l Land registration. A Land Registration Act came into force from July 01, 2005. This will help reduce the scope for false and multiple registration of land. A pilot project to computerize land records has been initiated in the Demra thana of Dhaka district. This project aims at simplifying the title deed requirements, putting the title, the location of the land, and map on a single page with all other documents in a back-up data base. This follows the completion of the survey of greater Dhaka by the Land Department.
l Utility regulation. The Bangladesh Telecom Regulatory Commission (BTRC) has been set up, leading to rapid growth in the private telephone sector. The Energy Regulatory Commission was recently been set up and has now starting to become functional.
Improving financial sector accountability, transparency, and performance: Improved governance of the financial sector, including continued restraints on lending, strengthened loan recovery efforts and tighter supervision have reduced the market share of nationalised commercial banks (NCBs) and given a greater role to private banks. Memoranda of Understandings (MOUs) between Bangladesh Bank and the four NCBs have set a ceiling of 5.0 per cent on annual growth in lending, put a limit on single borrower exposure to 5.0 per cent of paid-up capital of each bank, and set monitorable targets on cash recoveries and cost reductions. The MOUs are to be extended beyond 2005 for Agrani and Janata banks and until divestment for Sonali bank. The net result has been a reduction in the NCBs' share of total bank assets from 54 per cent in 1998 to 40 per cent by FY04. Their non-performing loans, net of provisions and collateral, fell from 27 per cent in FY98 to 18 per cent by end - FY04. Private banks have strengthened considerably their financial positions and are steadily increasing their share of the market. Net non-performing loans (NPLs) of private banks fell from 16 per cent in 1998 to less than 3.0 per cent by end-FY04. Indeed, NPLs nearly halved as a per centage of GDP from 2000 to 2004.
Bangladesh Bank's regulatory powers have been further strengthened. Bangladesh Bank has continued to align its prudential norms more closely with international standards and enforce these more strictly. Its capacity to carry out its regulatory authority is being strengthened under the Bank's Central Bank Strengthening project. NCBs and development banks were brought under Bangladesh Bank supervision in FY03. The minimum risk-weighted capital adequacy requirement for banks was increased from 8.0 per cent to 9.0 per cent and the minimum capital requirement increased from Tk 400 million to Tk 1.0 billion (US$17 million). At the same time, limitations on dividend payout were tightened and special audits based on IAS were conducted for all NCBs. In March 2005, Bangladesh Bank tightened loan classification with the introduction of a "Special Mention" category for loans overdue by 90 days or more but less than 180 days. Banks will not be allowed to accrue interest into their income on such loans and will have to make general provisions against them. The exposure limit for private banks for a single borrower has been reduced from 50 per cent of a bank's capital to 35 per cent.
Bangladesh Bank has also introduced measures to improve banks' corporate governance. These include: (i) tightening "Fit and Proper" tests for bank Chief Executive Officers (CEOs) and introducing these for bank directors; (ii) making it mandatory for banks to have independent directors represent the interests of depositors; (iii) limiting the maximum number of directors for a bank to 13; (iv) limiting directorship of banks to two consecutive terms of three years each; (v) allowing only one director from each shareholding family; (vi) requiring the establishment of an independent Audit Committee of each bank's board to assist in financial reporting, audit, and internal control; and (vii) requiring significantly enhanced annual financial disclosures including publication of audited financial statements in newspapers and ensuring their availability for public view in bank branches. Risk management guidelines covering credit, market and operational risks have been introduced.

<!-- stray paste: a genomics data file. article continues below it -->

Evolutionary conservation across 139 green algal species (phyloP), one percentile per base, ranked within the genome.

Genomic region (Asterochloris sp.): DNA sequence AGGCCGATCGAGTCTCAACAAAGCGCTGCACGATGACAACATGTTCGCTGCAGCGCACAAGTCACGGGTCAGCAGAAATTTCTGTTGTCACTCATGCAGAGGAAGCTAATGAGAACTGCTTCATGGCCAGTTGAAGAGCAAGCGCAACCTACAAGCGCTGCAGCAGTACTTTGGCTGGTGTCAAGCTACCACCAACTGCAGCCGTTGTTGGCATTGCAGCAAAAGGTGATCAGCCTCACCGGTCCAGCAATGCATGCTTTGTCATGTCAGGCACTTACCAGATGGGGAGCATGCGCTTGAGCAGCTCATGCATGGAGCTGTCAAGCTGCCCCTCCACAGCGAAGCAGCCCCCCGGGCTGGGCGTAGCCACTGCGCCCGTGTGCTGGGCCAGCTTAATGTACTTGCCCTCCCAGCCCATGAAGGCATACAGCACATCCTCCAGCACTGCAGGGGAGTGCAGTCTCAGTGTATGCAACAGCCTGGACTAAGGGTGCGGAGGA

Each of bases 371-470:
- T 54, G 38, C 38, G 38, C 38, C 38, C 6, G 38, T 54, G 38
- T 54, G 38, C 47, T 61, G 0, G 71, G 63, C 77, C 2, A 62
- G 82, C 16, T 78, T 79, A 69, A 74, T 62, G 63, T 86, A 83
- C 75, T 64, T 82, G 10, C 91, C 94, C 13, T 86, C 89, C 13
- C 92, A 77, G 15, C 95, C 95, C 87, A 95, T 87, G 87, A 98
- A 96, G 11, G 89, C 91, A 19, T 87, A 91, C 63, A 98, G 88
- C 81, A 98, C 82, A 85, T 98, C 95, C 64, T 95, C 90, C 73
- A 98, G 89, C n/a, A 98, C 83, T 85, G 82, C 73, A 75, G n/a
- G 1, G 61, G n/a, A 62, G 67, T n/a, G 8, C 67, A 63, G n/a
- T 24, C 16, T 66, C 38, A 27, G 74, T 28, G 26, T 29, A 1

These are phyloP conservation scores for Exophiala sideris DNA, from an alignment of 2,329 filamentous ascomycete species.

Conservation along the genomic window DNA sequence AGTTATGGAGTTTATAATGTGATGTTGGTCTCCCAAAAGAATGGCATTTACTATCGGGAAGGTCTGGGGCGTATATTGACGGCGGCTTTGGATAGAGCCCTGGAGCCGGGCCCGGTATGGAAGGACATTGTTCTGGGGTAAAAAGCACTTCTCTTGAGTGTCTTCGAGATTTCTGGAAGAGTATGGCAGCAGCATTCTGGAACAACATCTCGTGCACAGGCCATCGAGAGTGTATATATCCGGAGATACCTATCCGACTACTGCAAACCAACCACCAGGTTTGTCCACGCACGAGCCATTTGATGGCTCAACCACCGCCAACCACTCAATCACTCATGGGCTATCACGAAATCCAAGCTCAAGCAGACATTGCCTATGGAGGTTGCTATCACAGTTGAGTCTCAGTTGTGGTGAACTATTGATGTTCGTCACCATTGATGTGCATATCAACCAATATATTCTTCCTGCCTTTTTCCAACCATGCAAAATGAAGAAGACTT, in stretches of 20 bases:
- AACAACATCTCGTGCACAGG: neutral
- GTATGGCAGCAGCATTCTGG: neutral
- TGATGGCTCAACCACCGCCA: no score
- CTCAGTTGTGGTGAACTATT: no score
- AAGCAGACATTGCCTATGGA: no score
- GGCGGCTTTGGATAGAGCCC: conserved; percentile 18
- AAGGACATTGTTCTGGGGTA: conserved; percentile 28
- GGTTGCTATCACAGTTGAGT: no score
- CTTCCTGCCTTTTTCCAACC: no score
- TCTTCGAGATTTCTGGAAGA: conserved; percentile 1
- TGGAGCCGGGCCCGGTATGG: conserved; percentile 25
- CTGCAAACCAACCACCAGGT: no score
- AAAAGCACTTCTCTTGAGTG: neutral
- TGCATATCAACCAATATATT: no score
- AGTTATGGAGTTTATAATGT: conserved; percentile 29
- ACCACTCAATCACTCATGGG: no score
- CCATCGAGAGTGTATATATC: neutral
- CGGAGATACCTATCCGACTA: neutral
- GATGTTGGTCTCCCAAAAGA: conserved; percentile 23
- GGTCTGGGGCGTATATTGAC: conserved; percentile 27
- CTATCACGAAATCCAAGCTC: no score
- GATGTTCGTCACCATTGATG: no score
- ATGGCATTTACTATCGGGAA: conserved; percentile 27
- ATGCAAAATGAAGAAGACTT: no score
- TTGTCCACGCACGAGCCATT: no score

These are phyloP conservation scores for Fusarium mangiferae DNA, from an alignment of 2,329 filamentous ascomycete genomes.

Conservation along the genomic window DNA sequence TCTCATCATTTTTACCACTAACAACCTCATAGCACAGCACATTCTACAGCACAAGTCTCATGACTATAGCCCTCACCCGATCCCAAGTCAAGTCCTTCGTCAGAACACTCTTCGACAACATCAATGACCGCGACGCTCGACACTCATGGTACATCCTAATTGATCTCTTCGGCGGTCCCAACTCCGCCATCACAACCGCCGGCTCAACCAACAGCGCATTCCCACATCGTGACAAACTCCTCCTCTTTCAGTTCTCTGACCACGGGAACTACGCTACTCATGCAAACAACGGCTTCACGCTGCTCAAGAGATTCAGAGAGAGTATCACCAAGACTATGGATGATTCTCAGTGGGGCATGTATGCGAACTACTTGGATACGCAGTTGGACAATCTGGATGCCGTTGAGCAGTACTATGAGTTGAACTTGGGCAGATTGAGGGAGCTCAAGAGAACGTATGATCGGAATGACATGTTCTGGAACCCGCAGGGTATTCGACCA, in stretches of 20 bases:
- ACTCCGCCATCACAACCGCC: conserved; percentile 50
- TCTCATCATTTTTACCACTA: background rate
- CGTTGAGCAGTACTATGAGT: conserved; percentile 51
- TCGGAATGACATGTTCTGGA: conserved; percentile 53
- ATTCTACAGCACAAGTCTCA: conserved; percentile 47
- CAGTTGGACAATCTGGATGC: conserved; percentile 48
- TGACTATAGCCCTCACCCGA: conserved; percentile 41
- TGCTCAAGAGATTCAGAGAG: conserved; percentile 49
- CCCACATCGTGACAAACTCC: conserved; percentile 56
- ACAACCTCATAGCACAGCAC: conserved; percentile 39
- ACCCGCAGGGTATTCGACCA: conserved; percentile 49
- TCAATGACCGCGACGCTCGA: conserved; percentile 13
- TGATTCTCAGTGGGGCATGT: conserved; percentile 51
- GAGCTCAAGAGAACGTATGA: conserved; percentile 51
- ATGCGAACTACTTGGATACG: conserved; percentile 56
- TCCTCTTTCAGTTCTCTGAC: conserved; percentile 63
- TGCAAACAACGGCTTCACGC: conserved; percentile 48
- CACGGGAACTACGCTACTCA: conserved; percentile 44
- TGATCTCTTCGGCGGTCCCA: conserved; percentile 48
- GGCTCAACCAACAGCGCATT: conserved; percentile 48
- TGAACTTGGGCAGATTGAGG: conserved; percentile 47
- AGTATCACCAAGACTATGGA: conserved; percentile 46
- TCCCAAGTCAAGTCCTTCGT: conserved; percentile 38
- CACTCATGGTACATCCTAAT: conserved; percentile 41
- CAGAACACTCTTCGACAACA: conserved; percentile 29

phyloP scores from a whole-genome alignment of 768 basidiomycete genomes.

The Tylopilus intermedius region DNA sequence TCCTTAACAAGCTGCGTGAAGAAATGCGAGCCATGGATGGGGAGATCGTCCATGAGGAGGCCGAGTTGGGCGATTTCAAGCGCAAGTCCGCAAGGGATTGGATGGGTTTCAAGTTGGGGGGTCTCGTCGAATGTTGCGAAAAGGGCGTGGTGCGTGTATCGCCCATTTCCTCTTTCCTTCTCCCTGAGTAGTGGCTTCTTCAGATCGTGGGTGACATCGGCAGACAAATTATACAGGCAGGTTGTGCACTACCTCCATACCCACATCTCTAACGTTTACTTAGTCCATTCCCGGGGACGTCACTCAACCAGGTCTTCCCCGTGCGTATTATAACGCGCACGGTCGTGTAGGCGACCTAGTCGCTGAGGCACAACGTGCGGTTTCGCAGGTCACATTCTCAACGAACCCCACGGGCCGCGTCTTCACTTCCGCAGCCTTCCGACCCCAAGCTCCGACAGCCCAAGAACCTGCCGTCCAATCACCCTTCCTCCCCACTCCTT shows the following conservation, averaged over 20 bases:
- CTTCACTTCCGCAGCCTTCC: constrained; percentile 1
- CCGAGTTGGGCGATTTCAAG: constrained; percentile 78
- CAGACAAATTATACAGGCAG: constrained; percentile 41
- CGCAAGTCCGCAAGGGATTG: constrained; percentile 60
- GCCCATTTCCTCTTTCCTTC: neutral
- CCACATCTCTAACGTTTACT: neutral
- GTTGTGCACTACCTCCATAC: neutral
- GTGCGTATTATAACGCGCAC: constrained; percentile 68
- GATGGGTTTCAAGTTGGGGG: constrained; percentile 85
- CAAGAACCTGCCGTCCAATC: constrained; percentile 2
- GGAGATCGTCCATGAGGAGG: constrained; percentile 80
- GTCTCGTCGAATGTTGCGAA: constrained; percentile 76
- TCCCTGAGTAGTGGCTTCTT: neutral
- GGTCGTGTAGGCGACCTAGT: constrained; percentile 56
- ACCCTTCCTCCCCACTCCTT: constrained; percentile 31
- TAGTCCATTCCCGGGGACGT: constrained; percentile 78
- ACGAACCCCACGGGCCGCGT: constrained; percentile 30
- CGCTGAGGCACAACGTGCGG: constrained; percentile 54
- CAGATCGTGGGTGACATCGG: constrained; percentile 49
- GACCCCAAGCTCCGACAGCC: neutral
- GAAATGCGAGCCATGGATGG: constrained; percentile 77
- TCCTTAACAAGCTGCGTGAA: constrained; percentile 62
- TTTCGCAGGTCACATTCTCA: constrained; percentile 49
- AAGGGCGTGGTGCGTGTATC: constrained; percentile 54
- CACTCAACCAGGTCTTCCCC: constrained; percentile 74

Bangladesh Bank has enforced its prudential regulations more strictly. Some 65 bank directors and chairmen have lost their directorships for loan default, insider lending and other violations. Five managing directors of banks have been removed since 2000 for allowing their banks to be engaged in irregular or illegal transactions. The guidelines on early warning system and problem bank categories have been strengthened, followed by the institutionalization of a Systems Audit of banks with a risk rating (viz., core risk areas) after completion of an inspection. Bangladesh Bank has also initiated audit of IT transactions and IT security for banks, and 25 banks have been audited so far.
The government is in the process of strengthening the NCBs' management with the aim of improving their operational performance, and preparing them for divestment. Management team and experts funded under the World Bank's Enterprise Growth and Bank Modernization project are supporting the restructuring and corporatization of three NCBs - Agrani, Janata and Sonali - before they are divested. Rupali Bank has been brought to the point of divestment. A key part of the strategy for resolving NCBs is that they should restructure their operations, including credit allocation, cost controls, branch closures and staff rationalization. Progress on these fronts has been slow. (This is the fifth instalment of a report -- Bangladesh Poverty Reduction Strategy Paper Forum Economic Update: Recent Developments and Future Perspectives -- prepared by the World Bank that the FE is publishing in a serialised form. The fourth instalment of the report was published on January 22)